The dedication of private property to the public is one form of a broad spectrum of developer “exactions” requiring the contribution to public facilities related to their developments, such as streets and interchanges or improvements to storm water management systems. Often, these contributions have included dedication of land for public use, such as parks, or for wetlands or other conservation objectives. The exaction of such developer “title” concessions must be filtered through two Supreme Court decisions on the subject: Nollan v. California Coastal Commission (1987) and Dolan v. City of Tigard (1994).
In Nollan, the Supreme Court established that title exactions must bear an “essential nexus” to the harm prevented by such exactions. In ruling that the California Coastal Commission had not established an appropriate connection between a requirement for an exaction and the cited public objective for the exaction, the Supreme Court held in Nollan that land-use authorities cannot require exactions which are unrelated to the negative impacts created by a proposed development. In Dolan, the Supreme Court found that title exactions imposed must be “roughly proportional” to the adverse impact of the project on the community. In ruling in favor of the developer, the Supreme Court held in Dolan that the government carries the burden of justifying permit conditions requiring land dedication for which the property owner is not compensated.
In short, the Nollan and Dolan decisions set limits on a municipality’s right to impair real property interests with land-use regulations, requiring that government prove a “nexus” and “rough proportionality” between the government’s demand and the effects of the proposed land use. The Nollan/Dolan two-prong test has historically applied when, for example, the government approves a land-use permit conditioned on the property owner’s relinquishment of some real property interest in favor of the public, such as the dedication of park land or the grant of an easement. The Koontz decision extends those standards to include not just title exactions, but also permit denials and monetary exactions by land-use regulators.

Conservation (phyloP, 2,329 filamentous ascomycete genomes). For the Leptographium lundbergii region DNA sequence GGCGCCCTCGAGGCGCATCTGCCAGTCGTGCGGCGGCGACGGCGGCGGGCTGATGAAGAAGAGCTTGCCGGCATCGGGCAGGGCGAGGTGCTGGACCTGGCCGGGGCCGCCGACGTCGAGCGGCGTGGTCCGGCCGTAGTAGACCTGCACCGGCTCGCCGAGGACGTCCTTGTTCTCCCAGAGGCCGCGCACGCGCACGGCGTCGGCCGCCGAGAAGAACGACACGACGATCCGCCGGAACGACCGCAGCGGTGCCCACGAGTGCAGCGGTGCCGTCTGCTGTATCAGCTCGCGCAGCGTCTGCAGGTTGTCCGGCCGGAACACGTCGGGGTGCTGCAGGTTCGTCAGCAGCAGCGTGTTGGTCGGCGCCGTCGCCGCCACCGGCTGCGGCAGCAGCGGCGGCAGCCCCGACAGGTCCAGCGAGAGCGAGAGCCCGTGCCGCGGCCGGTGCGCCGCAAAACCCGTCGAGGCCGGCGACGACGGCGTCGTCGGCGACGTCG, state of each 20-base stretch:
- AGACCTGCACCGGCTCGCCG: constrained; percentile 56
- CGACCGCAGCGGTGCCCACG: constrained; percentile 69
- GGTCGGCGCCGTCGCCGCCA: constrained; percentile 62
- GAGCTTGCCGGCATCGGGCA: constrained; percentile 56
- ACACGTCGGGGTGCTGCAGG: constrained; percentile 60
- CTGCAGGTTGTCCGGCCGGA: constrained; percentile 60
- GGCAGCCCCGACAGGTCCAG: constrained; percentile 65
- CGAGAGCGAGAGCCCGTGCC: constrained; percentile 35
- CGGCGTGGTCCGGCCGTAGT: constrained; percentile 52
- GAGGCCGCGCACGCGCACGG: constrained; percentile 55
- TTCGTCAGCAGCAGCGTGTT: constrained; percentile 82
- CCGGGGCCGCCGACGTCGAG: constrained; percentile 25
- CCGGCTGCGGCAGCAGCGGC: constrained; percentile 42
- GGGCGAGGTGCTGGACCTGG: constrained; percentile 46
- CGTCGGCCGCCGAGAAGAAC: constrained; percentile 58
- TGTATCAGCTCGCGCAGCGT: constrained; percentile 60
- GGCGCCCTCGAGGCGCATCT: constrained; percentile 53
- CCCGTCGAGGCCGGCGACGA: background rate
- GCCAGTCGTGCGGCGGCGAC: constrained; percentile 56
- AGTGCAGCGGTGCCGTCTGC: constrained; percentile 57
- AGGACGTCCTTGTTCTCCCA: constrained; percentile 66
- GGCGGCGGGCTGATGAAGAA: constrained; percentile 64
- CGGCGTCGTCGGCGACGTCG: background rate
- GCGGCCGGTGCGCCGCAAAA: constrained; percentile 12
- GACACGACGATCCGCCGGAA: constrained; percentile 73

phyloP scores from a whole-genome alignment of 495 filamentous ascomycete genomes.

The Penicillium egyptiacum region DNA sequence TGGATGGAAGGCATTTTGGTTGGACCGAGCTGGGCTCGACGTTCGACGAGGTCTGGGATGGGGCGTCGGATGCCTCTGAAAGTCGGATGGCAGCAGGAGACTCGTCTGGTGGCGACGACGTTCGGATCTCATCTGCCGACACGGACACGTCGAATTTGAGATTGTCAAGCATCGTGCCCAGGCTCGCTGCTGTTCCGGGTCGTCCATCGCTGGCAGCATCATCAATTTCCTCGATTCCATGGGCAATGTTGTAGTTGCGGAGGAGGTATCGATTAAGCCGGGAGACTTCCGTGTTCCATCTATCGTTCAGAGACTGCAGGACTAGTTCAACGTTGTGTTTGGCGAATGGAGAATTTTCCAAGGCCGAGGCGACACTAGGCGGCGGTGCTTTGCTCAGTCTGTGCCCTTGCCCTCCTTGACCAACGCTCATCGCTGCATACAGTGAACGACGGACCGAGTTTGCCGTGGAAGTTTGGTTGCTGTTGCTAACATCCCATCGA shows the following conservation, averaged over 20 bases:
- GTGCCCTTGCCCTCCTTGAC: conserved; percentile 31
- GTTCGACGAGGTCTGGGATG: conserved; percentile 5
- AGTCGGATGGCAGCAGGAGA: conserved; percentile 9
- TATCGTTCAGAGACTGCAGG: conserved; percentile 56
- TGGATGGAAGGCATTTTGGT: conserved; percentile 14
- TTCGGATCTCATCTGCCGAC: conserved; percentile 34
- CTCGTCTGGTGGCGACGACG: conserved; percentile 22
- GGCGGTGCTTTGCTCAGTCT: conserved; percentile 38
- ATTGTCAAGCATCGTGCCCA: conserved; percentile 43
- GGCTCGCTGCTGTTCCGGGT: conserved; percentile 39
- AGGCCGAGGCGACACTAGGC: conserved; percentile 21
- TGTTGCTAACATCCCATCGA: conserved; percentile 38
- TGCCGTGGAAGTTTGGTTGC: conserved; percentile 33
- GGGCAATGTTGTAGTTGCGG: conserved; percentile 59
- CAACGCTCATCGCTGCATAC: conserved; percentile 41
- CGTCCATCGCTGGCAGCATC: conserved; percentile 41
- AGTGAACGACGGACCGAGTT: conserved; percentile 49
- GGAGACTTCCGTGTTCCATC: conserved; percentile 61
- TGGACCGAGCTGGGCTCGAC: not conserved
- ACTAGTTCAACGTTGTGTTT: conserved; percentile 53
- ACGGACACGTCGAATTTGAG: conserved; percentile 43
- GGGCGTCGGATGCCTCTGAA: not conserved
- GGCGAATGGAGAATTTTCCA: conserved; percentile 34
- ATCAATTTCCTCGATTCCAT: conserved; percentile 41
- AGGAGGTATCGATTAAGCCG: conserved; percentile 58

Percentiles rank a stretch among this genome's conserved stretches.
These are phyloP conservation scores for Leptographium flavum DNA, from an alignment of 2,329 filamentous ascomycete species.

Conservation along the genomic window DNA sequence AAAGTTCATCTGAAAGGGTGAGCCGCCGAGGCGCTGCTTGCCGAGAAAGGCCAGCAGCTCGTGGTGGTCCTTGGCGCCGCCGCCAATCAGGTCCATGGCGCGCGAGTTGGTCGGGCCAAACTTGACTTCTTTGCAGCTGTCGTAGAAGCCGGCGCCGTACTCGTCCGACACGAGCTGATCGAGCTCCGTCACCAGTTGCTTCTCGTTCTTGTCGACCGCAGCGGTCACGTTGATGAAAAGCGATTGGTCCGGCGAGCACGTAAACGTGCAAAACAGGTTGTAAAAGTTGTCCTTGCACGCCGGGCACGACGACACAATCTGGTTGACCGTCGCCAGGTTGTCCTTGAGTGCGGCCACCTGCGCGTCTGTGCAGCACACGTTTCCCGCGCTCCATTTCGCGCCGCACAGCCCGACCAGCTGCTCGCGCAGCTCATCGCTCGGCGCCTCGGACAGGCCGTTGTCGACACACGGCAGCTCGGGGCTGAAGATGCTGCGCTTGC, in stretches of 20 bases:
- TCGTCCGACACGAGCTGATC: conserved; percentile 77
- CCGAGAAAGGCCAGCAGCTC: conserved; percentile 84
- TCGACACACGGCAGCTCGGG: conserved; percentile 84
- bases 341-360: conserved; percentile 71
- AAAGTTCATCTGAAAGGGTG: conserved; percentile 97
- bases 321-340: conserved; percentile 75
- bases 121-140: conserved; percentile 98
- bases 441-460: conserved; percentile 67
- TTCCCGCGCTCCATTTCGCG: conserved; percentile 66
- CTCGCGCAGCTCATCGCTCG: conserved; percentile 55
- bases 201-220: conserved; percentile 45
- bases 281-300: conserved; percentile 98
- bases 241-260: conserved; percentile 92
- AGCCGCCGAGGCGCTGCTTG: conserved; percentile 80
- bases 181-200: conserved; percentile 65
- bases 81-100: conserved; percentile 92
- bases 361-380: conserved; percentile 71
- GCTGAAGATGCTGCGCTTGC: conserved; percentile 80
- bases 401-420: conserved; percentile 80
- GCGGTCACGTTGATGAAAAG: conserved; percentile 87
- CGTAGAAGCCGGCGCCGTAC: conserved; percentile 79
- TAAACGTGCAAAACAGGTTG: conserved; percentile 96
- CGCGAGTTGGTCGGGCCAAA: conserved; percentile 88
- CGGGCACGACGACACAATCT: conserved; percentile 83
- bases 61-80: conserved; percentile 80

The Koontz Decision
The St. John’s River Management District (“St. John’s District”) is one of five state government agencies responsible for the preservation and management of Florida’s water resources. The St. John’s District is responsible for groundwater and surface-water resources in all or part of 18 counties in northeast and east-central Florida. The St. John’s River itself is the longest river in Florida and is the state’s most significant resource for commercial and recreational use as it winds through 12 counties.
Coy Koontz sought to develop a portion of 15 acres of property near Orlando that contained several acres of wetlands. He proposed to develop four acres of the property and offer the remaining 11 acres to the government as a permanent wetlands-conservation area. The St. John’s District rejected his proposal, informing him that his permit would be denied unless he agreed to do one of two things: